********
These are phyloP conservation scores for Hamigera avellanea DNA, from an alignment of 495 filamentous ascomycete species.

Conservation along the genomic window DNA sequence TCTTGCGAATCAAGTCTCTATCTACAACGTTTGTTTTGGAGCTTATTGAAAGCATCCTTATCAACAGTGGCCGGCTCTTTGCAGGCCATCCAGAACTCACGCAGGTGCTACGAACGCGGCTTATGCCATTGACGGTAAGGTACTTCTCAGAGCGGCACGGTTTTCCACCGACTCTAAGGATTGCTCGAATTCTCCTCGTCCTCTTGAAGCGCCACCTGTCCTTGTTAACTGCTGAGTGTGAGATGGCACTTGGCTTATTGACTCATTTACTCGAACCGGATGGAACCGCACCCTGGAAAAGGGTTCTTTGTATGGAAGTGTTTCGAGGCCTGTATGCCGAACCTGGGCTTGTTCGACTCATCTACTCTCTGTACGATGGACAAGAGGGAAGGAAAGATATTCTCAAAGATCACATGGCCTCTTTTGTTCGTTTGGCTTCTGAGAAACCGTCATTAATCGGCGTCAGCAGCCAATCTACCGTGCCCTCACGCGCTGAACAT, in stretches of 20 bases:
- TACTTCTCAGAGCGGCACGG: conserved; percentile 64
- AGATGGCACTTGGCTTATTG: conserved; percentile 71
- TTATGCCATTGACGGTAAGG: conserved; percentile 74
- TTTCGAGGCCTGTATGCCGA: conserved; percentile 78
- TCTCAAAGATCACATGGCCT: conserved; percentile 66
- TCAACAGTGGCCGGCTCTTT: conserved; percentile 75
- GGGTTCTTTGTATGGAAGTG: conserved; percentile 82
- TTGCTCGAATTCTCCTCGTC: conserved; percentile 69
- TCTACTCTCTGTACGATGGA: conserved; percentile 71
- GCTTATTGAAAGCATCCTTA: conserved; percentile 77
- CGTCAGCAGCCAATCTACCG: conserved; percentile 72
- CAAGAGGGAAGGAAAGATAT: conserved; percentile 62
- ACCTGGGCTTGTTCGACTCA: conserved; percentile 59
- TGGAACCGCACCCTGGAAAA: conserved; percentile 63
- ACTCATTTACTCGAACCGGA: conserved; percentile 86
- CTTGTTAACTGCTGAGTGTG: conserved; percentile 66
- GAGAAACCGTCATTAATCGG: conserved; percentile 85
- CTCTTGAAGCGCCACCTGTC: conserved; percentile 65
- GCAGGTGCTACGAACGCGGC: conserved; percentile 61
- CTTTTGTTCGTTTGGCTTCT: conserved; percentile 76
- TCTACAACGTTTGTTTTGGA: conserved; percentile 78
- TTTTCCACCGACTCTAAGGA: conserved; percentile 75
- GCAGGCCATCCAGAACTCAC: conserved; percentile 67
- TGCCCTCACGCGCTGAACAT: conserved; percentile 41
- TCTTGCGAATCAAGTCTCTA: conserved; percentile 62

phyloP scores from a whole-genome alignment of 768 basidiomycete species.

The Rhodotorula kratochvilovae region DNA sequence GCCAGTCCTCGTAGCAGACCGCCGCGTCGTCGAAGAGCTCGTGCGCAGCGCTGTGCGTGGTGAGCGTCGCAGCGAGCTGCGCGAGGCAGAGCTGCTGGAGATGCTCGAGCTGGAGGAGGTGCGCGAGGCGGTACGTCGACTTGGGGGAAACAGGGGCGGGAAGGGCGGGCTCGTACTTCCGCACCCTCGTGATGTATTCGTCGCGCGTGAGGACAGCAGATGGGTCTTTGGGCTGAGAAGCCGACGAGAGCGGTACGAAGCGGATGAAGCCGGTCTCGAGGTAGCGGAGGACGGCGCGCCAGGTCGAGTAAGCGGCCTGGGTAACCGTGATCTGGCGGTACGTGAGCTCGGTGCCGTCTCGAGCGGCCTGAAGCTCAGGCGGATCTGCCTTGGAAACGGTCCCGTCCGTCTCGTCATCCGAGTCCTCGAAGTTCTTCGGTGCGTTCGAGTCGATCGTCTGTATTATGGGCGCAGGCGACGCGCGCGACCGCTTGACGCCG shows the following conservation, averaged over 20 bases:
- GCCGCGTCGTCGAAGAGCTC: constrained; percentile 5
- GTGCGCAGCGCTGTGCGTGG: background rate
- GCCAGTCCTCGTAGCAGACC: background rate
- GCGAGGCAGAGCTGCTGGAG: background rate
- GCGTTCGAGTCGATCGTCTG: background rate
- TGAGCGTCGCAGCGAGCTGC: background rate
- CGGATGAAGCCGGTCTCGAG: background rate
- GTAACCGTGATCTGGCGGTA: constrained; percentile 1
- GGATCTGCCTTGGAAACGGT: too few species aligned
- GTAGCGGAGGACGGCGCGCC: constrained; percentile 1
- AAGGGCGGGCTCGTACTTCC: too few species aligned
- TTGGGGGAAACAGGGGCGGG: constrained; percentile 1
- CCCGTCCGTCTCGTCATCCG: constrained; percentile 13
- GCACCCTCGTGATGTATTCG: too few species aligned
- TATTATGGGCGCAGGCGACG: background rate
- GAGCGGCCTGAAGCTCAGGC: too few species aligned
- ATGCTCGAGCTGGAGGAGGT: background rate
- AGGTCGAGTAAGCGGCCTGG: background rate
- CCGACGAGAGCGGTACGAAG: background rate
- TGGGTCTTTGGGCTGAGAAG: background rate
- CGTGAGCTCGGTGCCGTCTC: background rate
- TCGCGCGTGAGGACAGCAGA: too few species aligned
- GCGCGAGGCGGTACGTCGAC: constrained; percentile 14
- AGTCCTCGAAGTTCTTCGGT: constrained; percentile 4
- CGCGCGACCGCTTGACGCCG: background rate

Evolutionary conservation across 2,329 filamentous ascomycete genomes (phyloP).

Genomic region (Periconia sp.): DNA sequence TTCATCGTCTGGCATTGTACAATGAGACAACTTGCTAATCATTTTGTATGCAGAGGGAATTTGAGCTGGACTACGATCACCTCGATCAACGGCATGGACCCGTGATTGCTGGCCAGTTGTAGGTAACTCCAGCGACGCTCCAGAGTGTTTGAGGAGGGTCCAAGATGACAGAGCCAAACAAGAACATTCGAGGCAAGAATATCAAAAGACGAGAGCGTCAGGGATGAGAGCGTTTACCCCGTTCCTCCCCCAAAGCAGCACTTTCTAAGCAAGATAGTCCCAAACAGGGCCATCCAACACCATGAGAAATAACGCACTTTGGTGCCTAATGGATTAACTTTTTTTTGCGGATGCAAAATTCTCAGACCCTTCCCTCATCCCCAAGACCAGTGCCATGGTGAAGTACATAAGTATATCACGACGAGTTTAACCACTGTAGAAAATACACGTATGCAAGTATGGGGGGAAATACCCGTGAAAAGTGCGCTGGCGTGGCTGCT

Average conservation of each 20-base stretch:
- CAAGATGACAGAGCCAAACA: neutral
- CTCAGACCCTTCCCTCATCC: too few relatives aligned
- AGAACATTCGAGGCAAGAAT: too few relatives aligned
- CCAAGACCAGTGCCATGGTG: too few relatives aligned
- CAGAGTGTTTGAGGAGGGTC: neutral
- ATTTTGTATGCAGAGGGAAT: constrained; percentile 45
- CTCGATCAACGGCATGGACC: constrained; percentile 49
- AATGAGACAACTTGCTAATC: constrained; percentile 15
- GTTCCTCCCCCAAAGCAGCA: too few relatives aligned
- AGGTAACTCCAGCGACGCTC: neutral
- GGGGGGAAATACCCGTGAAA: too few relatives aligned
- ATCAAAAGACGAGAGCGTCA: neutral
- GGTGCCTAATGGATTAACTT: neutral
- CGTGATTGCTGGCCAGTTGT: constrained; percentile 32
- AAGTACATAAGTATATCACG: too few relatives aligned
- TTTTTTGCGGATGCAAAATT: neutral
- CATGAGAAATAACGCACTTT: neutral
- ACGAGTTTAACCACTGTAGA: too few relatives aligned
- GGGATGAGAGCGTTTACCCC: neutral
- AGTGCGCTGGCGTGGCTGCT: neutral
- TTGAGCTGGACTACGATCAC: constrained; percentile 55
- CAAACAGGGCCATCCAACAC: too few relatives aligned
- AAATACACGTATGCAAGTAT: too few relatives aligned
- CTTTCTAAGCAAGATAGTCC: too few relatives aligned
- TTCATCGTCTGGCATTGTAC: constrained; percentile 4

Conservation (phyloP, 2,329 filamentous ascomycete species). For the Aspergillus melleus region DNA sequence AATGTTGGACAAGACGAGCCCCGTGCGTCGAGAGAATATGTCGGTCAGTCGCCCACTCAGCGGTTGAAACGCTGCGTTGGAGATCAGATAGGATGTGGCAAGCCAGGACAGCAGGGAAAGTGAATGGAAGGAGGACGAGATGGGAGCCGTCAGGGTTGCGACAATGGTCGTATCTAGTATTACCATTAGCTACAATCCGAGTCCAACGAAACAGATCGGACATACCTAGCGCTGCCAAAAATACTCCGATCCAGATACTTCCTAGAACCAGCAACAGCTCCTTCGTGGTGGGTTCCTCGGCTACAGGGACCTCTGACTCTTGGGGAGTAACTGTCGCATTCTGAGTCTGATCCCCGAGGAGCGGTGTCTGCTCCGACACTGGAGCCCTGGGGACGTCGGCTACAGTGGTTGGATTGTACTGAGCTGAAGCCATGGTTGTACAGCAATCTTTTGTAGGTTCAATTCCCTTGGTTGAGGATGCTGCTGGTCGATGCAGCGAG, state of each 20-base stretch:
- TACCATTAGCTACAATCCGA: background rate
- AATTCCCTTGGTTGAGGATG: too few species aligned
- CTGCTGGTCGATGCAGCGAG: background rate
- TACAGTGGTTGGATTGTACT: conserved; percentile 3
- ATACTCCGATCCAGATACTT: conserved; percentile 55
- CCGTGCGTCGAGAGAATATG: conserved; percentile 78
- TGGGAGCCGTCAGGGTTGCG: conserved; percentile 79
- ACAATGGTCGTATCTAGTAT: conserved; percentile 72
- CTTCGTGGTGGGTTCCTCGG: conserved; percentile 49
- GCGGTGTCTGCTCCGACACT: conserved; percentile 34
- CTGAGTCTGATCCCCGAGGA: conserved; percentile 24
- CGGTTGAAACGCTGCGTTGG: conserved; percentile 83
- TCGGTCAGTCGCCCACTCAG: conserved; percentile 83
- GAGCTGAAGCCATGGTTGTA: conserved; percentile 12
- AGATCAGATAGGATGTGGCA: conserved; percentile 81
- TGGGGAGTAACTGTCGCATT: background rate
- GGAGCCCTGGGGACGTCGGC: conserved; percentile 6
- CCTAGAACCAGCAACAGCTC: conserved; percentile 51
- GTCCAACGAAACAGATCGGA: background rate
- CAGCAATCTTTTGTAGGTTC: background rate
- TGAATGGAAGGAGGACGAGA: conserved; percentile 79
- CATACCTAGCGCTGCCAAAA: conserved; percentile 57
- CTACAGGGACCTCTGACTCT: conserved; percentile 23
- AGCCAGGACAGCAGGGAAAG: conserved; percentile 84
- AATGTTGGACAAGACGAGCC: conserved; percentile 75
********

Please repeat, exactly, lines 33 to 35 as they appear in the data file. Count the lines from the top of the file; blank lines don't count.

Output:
- GCGAGGCAGAGCTGCTGGAG: background rate
- GCGTTCGAGTCGATCGTCTG: background rate
- TGAGCGTCGCAGCGAGCTGC: background rate